- Yield at record low as stocks drop and investors seek havens
- Short-end yields down on rate-cut speculation: KB Investment
South Korean bonds rose, pushing the 10-year yield down the most in nine months, as investors sought shelter from an increasingly gloomy economic outlook and on speculation the central bank will cut interest rates.
Federal Reserve Chair Janet Yellen said in testimony to Congress that this year’s global market turbulence may delay further monetary tightening in the U.S., boosting demand for emerging-market assets. A 2.9 percent decline in the Kospi index, its biggest drop since 2012 as markets reopen after a three-day break, also increased the allure of government debt before the Bank of Korea reviews policy on Tuesday.
The yield on the notes due December 2025 dropped 12 basis points to 1.77 percent in Seoul, Korea Exchange prices show. That’s the biggest decline for a benchmark of that maturity since May 8, 2015, and the lowest level on record. The three-year yield fell six basis points to 1.45 percent.
"Korean government bond yields are falling today as demand for safe assets increases and long-end yields are falling especially sharply because market worries about a global recession have lasted longer than expected,” said Kim Myoung Sil, a fixed-income analyst at KB Investment & Securities Co. in Seoul. The drop in short-tenor notes seems to be driven by speculation the Bank of Korea will cut interest rates, she said.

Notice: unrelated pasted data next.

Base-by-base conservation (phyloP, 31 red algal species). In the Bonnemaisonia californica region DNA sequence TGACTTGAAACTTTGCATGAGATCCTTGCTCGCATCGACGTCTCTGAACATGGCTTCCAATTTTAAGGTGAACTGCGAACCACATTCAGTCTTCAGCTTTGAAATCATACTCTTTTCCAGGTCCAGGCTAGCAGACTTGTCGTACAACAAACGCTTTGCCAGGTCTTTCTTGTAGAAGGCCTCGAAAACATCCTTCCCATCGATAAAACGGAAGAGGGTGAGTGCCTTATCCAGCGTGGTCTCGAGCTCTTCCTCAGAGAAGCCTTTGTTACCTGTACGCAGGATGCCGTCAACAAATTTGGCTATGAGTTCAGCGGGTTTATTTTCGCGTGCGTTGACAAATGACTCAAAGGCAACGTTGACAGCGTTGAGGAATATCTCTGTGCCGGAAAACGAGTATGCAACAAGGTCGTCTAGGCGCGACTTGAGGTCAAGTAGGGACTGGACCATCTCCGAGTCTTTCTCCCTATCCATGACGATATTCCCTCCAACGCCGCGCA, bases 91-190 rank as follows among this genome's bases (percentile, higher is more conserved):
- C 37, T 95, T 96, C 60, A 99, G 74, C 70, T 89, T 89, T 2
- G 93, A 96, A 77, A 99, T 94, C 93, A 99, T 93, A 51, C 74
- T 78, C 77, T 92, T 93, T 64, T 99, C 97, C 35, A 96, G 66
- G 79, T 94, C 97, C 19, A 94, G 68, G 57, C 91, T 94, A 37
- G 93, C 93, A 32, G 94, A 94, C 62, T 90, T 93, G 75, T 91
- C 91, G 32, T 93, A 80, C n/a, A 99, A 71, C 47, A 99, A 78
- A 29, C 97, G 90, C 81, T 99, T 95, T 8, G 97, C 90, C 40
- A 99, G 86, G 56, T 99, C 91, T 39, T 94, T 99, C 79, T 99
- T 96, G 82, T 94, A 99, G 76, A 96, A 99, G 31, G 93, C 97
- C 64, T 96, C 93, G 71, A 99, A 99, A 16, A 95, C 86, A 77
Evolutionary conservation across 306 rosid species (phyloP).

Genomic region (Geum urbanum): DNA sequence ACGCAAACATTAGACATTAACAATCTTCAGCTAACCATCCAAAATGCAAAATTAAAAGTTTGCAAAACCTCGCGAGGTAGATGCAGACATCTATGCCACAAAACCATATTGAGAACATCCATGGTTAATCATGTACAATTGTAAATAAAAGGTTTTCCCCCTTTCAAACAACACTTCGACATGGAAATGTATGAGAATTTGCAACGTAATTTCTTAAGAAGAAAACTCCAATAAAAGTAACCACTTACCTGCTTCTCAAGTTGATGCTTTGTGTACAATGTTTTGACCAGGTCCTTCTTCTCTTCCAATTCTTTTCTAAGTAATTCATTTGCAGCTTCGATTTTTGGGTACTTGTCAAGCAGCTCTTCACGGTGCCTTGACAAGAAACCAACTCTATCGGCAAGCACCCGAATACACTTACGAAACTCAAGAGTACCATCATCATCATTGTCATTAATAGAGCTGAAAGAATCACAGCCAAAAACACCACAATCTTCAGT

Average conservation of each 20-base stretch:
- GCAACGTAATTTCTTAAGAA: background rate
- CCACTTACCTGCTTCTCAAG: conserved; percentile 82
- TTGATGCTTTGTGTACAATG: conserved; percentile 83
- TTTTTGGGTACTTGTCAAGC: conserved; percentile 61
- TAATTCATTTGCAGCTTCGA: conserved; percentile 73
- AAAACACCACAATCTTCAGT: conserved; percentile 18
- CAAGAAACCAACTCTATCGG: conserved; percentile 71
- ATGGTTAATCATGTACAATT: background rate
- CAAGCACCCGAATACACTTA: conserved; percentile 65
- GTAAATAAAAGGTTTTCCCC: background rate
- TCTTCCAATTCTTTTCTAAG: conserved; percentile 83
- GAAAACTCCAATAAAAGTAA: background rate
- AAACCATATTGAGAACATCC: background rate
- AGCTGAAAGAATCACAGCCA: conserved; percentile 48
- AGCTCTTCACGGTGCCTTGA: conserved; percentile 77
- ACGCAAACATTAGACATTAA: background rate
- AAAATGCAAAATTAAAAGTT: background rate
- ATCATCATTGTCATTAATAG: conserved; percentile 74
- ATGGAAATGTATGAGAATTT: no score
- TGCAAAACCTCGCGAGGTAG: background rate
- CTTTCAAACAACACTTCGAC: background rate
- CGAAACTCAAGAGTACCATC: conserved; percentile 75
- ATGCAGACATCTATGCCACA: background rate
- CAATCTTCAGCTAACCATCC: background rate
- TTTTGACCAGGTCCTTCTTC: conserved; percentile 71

The central bank has lowered its benchmark rate four times since August 2014 to a record 1.5 percent. All three economists surveyed by Bloomberg see it remaining on hold next week.
Policy makers should reduce borrowing costs as soon as this month to tackle sluggish growth and show they are doing everything they can to bolster the economy, Kang Myung Hun, who served as a monetary policy committee member from 2008-2012, said in an interview last week. The government and central bank forecast gross domestic product will increase at least 3 percent this year, compared with 2.6 percent in 2015.
The won fell 0.4 percent to 1,202.66 a dollar in Seoul after being up as much as 0.7 percent earlier, according to prices from local banks compiled by Bloomberg.